Thursday, March 3, 2005
Smearing the Mustard on the Skin
By ROGER M. GRACE
Etched on a clay tablet in cuneiform (picture writing) is this medical advice from ancient Sumer (now Southern Iraq):
“Sift and knead together, all in one turtle-shell, the sprouting naga plant and mustard; wash the sick spot with quality beer and hot water; scrub the sick spot with all of the kneaded mixture.”
Dated at around 2100 B.C., the tablet is said to contain the world’s oldest known prescription.
Through the succeeding centuries, mustard came to be utilized for medicinal purposes in a variety of forms. Among them were mustard plasters, mustard poultices, and mustard baths, already discussed here. Add to the list mustard-based liniment (liquid or semi-liquid applied to the skin to relieve pain or as a counterirritant), mustard salve (greasy gook applied to sores and wounds) and mustard ointment (salve spread on the skin).
Such mustard-based agents were used by the Greeks and Romans to counteract a variety of maladies. They were employed by American Indians to treat rheumatism. Mustard-based preparations were marketed in Europe and were imported by colonists in the New World.
Makers of mustard-based preparations ascribed versatility to their products. An ad in the Edinburgh (Scotland) Weekly Journal on June 3, 1801, for example, represented that Whitehead’s Essence of Mustard “has frequently succeeded in curing the most desperate Cases of Rheumatism, Rheumatic Gout, Lumbago, Sciatica, Head-ach, Numbness, Palsy, and Complaints of the Stomach, after the best advice and every other Medicine has failed.”
An ad in the Gettysburg, Pa. “Republican Compiler” on Nov. 11, 1821, contained this testimonial:
Ridgely, to whom the letter was addressed, was proprietor of “the Late Michael Lee & Co.,” manufacturer of various “family medicines.”
Bufferin, introduced Nov. 7, 1949, was touted as an advancement over regular aspirin because its buffering agents precluded stomach upset. Likewise, rub-on compounds containing mustard and buffering ingredients were heralded four decades or so earlier as modern replacements for mustard plasters because they eliminated blistering.
Taking major credit for buffered mustard was a New Yorker. Typical of his ads was one in the March 26, 1910 edition of the Newark (N.J.) Advocate which said:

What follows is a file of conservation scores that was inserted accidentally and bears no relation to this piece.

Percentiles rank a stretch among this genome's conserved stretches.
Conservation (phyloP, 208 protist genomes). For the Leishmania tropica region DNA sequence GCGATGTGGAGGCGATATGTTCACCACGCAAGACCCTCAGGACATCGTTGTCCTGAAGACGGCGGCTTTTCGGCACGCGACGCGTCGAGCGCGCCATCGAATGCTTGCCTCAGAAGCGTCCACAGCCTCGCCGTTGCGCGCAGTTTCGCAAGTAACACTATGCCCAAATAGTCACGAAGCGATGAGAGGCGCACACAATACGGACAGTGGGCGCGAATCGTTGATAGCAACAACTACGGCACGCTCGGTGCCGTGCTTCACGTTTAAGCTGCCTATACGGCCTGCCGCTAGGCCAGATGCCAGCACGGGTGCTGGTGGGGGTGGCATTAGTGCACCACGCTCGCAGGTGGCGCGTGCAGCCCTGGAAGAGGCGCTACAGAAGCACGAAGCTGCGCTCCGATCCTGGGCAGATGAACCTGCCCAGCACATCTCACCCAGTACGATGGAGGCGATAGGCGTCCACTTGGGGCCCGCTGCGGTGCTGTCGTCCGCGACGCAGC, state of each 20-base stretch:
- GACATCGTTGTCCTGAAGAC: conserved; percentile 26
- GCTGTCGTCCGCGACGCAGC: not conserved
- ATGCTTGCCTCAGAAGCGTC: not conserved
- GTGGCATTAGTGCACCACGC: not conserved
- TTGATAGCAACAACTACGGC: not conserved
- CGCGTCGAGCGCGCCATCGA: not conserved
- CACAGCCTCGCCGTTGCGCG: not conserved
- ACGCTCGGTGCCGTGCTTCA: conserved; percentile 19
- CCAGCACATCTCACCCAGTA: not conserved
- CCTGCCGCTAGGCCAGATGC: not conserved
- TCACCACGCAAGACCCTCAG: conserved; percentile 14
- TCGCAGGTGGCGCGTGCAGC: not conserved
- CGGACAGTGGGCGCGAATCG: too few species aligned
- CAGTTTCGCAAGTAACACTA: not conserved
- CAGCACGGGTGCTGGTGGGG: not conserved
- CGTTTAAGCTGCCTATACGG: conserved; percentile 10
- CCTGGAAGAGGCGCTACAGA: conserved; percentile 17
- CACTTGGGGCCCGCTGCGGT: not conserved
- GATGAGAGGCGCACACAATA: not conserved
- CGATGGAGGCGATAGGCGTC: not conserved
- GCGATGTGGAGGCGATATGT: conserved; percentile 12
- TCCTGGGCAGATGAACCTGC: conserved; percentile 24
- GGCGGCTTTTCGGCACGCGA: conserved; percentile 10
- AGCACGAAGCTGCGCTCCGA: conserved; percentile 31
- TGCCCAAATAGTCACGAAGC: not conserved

“The man who put mustard plasters out of business had to invent something better, for mustard plasters have been used for aches, pains and other afflictions for scores of years and have given relief to millions.
“But when J. A. Begy, the well known chemist, of Rochester, N.Y. compounded, after years of experiment, a preparation which he named Begy’s Mustarine, he gave to the world something so much quicker in action than mustard plasters, that medical authorities recognized its supremacy at once.”
Foremost among the mustard ointments in the early 1900s was Musterole. An ad in the Feb. 18, 1913 issue of the Daily Review in Decatur, Illinois said:
“Takes the place of the old-time Mustard Plaster. Brings the same quick and delicious relief. And does not raise a blister.
“You get this clean, white ointment out of a clean, white jar. You simply rub it on—and the pain is gone!”
The ad went on to claim:
“It relieves everything that grandmother’s mustard plaster ever relieved—Sore Throat, Bronchitis, Tonsillitis, Group, Stiff Neck, Asthma, Neuralgia, Headache, Congestion, Pleurisy, Lumbago, Pains and Aches of the Back or Joints, Sprains, Sore Muscles, Bruises, Chilblains, Frosted Feet, Colds of the Chest (it prevents Pneumonia).”
Mustard-based products intended for external use are on the market in the U.S. yet today, billed as “natural” remedies.
Copyright 2005, Metropolitan News Company
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